There are two grounds upon which bis Honor could properly deny tbe motion for judgment of nonsuit.
Tbe first is that, according to tbe evidence for tbe State tbe defendant approached an intersecting street in tbe city of Asheville without slowing down, or giving any signal and running at thirty miles an hour, which was a violation of tbe law of tbe State (Laws 1913, cb. 107) and of tbe ordinance of tbe city, and tbe next that independent of a violation of a statute or ordinance, be was guilty of such negligence as would make him criminally liable.
Tbe principle is generally stated in tbe textbooks that “if one person causes tbe death of another by an act which is in violation of law it will be manslaughter, although not shown to be willful or intentional” (McClain Or. L., vol. 1, sec. 347), or that “When life has been taken in tbe perpetration of any wrongful or unlawful act, tbe slayer will be deemed guilty of one of tbe grades of culpable homicide, notwithstanding tbe fact that death was unintentional and collateral to tbe act done” (13 R. C. L., 843) ; but on closer examination of tbe authorities it will be seen that tbe responsibility for a death is sometimes made to depend *766on whether the unlawful act is malum in se or malum, prohibitum, a dis-tietion noted and discussed in S. v. Horton, 139 N. C., 588.
It is, however, practically agreed, without regard to this distinction, that if the act is a violation of a statute intended and designed to prevent injury to the person, and is in itself dangerous and death ensues, that the person violating the statute is guilty of manslaughter at least, and under some circumstances of murder.
The principle is recognized in S. v. Horton, supra, and in S. v. Turnage, 138 N. C., 569; S. v. Limerick, 146 N. C., 650, and S. v. Trollinger, 162 N. C., 620, and has been directly applied to deaths caused by running automobiles at an unlawful speed.
In 2 R. C. L., 1212, the author cites several authorities in support of the text that “One who willfully or negligently drives an automobile on a public street at a prohibited rate of speed or in a manner expressly forbidden by statute, and thereby causes the death of another, may be guilty of homicide; and this is true although the person who is recklessly driving the machine uses, as soon as he sees a pedestrian in danger, every effort to avoid injuring him, provided that the operator’s prior recklessness was responsible for his inability to control the car and prevent the accident which resulted in the death of the pedestrian.”
Again, there is evidence of negligence amounting to recklessness, and “where one by his negligence has caused or contributed to the death of another he is guilty of manslaughter.” McClain Or. L., vol. 1, see. 349.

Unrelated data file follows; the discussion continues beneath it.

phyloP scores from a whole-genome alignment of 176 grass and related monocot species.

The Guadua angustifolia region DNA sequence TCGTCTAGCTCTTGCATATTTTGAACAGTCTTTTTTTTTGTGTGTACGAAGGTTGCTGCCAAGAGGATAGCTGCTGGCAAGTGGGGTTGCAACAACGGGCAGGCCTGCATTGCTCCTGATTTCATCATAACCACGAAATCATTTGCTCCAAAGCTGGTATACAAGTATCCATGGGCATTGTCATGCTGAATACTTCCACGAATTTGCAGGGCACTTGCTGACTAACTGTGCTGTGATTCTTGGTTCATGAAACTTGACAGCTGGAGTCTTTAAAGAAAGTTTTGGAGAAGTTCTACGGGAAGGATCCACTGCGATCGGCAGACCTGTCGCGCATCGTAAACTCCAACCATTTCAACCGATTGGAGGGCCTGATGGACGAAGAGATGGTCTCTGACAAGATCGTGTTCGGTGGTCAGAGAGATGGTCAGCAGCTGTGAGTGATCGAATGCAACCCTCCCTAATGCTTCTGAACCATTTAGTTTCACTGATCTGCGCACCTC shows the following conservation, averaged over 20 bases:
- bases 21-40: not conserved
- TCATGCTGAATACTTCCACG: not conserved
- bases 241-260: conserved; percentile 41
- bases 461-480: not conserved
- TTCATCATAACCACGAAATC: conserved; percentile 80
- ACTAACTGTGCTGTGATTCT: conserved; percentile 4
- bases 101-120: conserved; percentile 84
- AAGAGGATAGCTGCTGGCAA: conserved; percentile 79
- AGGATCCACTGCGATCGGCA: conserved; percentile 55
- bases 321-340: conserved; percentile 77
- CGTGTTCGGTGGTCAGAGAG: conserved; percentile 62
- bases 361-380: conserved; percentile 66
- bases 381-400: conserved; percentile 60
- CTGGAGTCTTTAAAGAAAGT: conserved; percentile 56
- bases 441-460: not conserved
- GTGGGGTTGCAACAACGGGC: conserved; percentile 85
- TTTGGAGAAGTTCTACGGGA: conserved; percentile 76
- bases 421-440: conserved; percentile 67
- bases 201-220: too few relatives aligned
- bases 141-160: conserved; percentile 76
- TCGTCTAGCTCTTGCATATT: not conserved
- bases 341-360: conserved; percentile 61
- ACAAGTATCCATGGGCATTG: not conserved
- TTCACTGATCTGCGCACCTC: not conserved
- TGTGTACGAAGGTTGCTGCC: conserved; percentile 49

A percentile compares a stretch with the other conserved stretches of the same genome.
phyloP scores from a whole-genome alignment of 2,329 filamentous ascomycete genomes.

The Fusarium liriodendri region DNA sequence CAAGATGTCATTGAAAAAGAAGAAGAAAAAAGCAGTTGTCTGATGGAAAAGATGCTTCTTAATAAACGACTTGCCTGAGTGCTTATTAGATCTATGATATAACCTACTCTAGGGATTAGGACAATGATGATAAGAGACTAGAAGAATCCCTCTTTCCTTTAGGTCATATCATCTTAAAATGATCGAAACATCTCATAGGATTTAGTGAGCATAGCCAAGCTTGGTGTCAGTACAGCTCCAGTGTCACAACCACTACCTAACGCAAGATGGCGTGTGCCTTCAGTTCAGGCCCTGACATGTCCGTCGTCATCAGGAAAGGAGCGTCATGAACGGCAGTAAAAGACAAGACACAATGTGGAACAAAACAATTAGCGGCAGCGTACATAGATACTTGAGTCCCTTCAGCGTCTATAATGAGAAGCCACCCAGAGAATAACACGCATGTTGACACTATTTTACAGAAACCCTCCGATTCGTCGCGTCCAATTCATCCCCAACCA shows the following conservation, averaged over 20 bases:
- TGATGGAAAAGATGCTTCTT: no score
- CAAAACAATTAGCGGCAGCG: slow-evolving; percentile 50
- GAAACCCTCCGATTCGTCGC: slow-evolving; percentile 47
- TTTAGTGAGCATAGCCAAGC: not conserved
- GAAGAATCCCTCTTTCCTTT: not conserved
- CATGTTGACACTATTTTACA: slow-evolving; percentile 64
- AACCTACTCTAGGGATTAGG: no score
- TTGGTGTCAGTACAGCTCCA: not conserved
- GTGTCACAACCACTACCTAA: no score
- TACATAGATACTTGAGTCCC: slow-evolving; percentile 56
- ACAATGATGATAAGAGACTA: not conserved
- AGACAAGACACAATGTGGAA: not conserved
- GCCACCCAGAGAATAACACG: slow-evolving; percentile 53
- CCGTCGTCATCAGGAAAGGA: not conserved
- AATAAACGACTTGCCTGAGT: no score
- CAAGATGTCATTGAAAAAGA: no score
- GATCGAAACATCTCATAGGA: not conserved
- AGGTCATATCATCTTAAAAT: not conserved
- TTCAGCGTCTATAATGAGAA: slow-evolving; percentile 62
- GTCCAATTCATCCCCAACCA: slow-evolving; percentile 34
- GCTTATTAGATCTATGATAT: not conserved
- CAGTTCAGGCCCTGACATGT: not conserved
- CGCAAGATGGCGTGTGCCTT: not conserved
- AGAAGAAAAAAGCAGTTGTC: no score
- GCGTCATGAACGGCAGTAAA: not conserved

The negligence must be something more than is required on the trial of an issue in a civil action, but it is sufficient to be submitted to a jury in a criminal prosecution if it is likely to produce death or great bodily harm (S. v. Tankersley, 172 N. C., 955), and in this case the defendant could reasonably anticipate meeting some one at the crossing, and to approach it at a rate of speed twice that allowed by the State statute and four times that allowed by the ordinance without reducing the speed and without signal is evidence of recklessness which justified submitting the question of guilt to the jury.
These principles of the common law and the provision of the statute are intended to protect the life and limb of the citizen using the streets and highways of the State, and those who violate them may be prosecuted for an assault if personal injury, and not death, is the result, and for manslaughter or murder if death ensues.
The exception to the ruling of his Honor withdrawing the opinion of the witness that it was a mistake of judgment of the defendant in turning to the right instead of to the left cannot be sustained. It was a mere inference of the witness and not a statement of a fact, and was immaterial as the defendant could not be excused on account of a mis*767take of judgment brought about by bis own reckless conduct. This also disposes of the first and second prayers for instruction.
The third prayer for instruction was substantially given.
The fourth, fifth, sixth, and seventh prayers for instruction, except as given in the charge, bear on the contributory negligence of the deceased, which while relevant -in the trial of a civil action is no defense to a criminal prosecution.
“It is immaterial that there was negligence on the part of the deceased' himself contributory to the result, the doctrine of contributory negligence having no place in the law of crimes.” .McClain Cr. L., vol. 1, sec. 349; 2 R. C. L., 1212; Schultz v. State, Ann. Cases, 1912, c. 496, and note.
There is also no evidence that the deceased precipitated himself in the path of the automobile, and the evidence is that he could not see one coming down Phifer Street because of a store on the corner. The reference by counsel to the fact that the defendant did not testify in his own behalf was improper, but any error in doing so was cured by the statement made by the judge and by the withdrawal of the remark by counsel.
We have examined the charge and find it free from error.
It is not subject to the objection that his Honor singled out the testimony of a witness and gave undue importance to- it, as his Honor did no more than call the name of the witness while reciting the evidence, and it states the contentions of the defendant at length, and is fair and free from bias.
The complaint that very little is said about the law of the case is answered by the fact that outside of an explanation of a death as the result of an unlawful act or negligence the case resolved itself into an issue .of fact.